Via Francigena


Explosion sur les réseaux sociaux pour la Via Francigena à Sienne

Le tronçon de Sienne de la Via Francigena, chemin qui relie Canterbury à Rome le long d’un parcours d’environ 1.800km, est très apprécié sur les réseaux sociaux. Selon une étude de l’Université française de Lille, en collaboration avec l’Association Européenne des Chemins de la Via Francigena, qui a lancé le projet « Les typologies du patrimoine culturel numérique. Le cas d’étude de la Via Francigena », il y a une explosion de messages de voyageurs le long de cet antique parcours.

La recherche a analysé les messages et les interactions des pèlerins, des marcheurs, des touristes et des institutions publiés entre août 2015 et juin 2016 sur Instagram et sur Twitter. On compte sur Instagram 4.619 messages et sur Twitter 7.188 consacrés seulement au tronçon de Sienne du Chemin. L’étude a été présentée ce matin au musée Santa Maria della Scala, un des points de passage des voyageurs sur la route, par le Président de l’Association Européenne Massimo Tedeschi et par le Directeur Luca Bruschi.

Une autre donnée ressort de l’étude. Que la Via Francigena Toscane, 380km au total, a une forte croissance de notoriété sur les réseaux sociaux, et que justement la province de Sienne a un rôle particulièrement important à jouer. Pour l’occasion, l’Assesseur au Tourisme de la Commune de Sienne, Sonia Pallai, a présenté les initiatives de valorisation de la Via. Chaque dimanche, du 7 mai au 25 juin et du 3 septembre au 15 octobre, revient # Siena Francigena, le trekking urbain en dix étapes dans de nombreuses villes traversées par la Via. Deux sorties des murs du chef-lieu sont prévues : la première à Monteriggioni, au nord de la ville le 6 mai et la seconde à Ponte d’Arbia, au sud le 27 mai.

Source :

Ci-joint, le communiqué de presse sur le projet avec l’Université de Lille et le tronçon de la province de Sienne.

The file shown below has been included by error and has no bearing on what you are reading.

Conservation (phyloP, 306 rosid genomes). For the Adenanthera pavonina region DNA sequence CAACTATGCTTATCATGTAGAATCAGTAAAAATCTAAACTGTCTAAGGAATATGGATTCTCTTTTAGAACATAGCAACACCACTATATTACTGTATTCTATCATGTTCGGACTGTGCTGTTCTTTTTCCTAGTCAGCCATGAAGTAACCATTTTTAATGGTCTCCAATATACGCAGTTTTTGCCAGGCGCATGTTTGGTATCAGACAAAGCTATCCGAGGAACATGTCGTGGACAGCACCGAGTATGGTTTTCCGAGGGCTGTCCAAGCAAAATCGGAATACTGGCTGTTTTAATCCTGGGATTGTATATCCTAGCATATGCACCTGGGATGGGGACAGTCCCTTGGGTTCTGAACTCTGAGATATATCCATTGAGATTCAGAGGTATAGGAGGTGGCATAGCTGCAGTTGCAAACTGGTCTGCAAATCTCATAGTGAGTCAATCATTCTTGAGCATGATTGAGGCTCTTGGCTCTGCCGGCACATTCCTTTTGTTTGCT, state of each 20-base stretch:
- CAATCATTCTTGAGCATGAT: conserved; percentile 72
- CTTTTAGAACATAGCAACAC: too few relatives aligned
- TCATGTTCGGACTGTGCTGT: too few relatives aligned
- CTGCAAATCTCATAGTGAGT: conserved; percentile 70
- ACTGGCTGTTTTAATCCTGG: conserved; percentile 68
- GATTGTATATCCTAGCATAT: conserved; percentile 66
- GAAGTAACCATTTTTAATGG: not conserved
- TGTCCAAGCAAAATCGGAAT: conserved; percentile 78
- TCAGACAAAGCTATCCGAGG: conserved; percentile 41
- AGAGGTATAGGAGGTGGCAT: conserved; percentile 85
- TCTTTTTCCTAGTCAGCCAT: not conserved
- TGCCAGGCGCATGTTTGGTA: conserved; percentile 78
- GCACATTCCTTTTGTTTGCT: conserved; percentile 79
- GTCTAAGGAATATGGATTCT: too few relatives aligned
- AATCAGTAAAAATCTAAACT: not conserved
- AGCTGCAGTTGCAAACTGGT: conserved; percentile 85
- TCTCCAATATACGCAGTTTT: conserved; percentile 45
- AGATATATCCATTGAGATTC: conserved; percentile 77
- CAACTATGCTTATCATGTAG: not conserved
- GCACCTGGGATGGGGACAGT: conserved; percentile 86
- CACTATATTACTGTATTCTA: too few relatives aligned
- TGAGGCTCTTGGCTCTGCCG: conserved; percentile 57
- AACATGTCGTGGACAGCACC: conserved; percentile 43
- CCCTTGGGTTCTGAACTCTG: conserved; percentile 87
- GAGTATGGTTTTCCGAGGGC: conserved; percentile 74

The Via Francigena: On the Road with Sigeric in Switzerland

“So many pearls that keep together this beautiful necklace made of a dense network of people and villages. And there’s so much passion! And then the communication afterwards!’

These sentiments expressed by Luca Bruschi, Director of the European Association of the Via Francigena, capture the essence of the pilgrimage.

The Via Francigena route is based on a travel diary written in 990 AD by Archbishop Sigeric. He travelled from Canterbury to Rome to receive his Pallium from the Pope and on his return noted 79 places where he rested.

Last year I made the entire pilgrimage from Canterbury to Rome and received the Pilgrim’s Testimonium. But, my pilgrimage was not just about receiving this treasured document. As Luca says the real joy is in being part of the network of people and the communication afterwards. For me, it is like a new beginning!

When I returned to Australia after my pilgrimage my passion for the Via Francigena intensified. So, I ended up back in Italy and Switzerland a mere four months later. My aim was to spend more time in the 7 places where Sigeric rested in Switzerland.

The itinerary map rather beautifully displays, like pearls on a string, the towns and villages that run through the Swiss Via Francigena.


Orbe was the last place in Switzerland (LV or 55) where Sigeric rested on his way back to Canterbury. It is an ancient Roman and Medieval town that still has Roman mosaics, ancient Swiss bridges and my favourite Swiss wine, Gamay.

On my recent visit, I walked for several hours along the Via Francigena pathways near Orbe and enjoyed the solitude of the Swiss countryside. My only companions were green and golden pastures dotted with tiny villages and the purple glow of the distant snow clad Jura Alps!

In Sigeric’s day, major crossroads passed through Orbe and would have been packed with travellers, and a few centuries later, with pilgrims. But, I had it all to myself!

Romainmôtier Abbey

Eventually, I ended up at Romainmôtier Abbey! It has the oldest Romanesque church in Switzerland, and was established in the10th century by Cluny monks. But, there is evidence that the church was built in 10 stages going right back to the 1st century. I did enjoy seeing the amazing Romanesque columns, capitals and frescoes!

After my walk I was badly in need of a cup of tea! So, I headed straight for the orange Tea House building – once the Abbey Priory. My pot of tea was truly refreshing, alongside a big bowl of local Swiss vegetable soup with bread and a huge plate of cheese.

I had true insight into how grateful medieval pilgrims must have felt to sit and eat this same fare!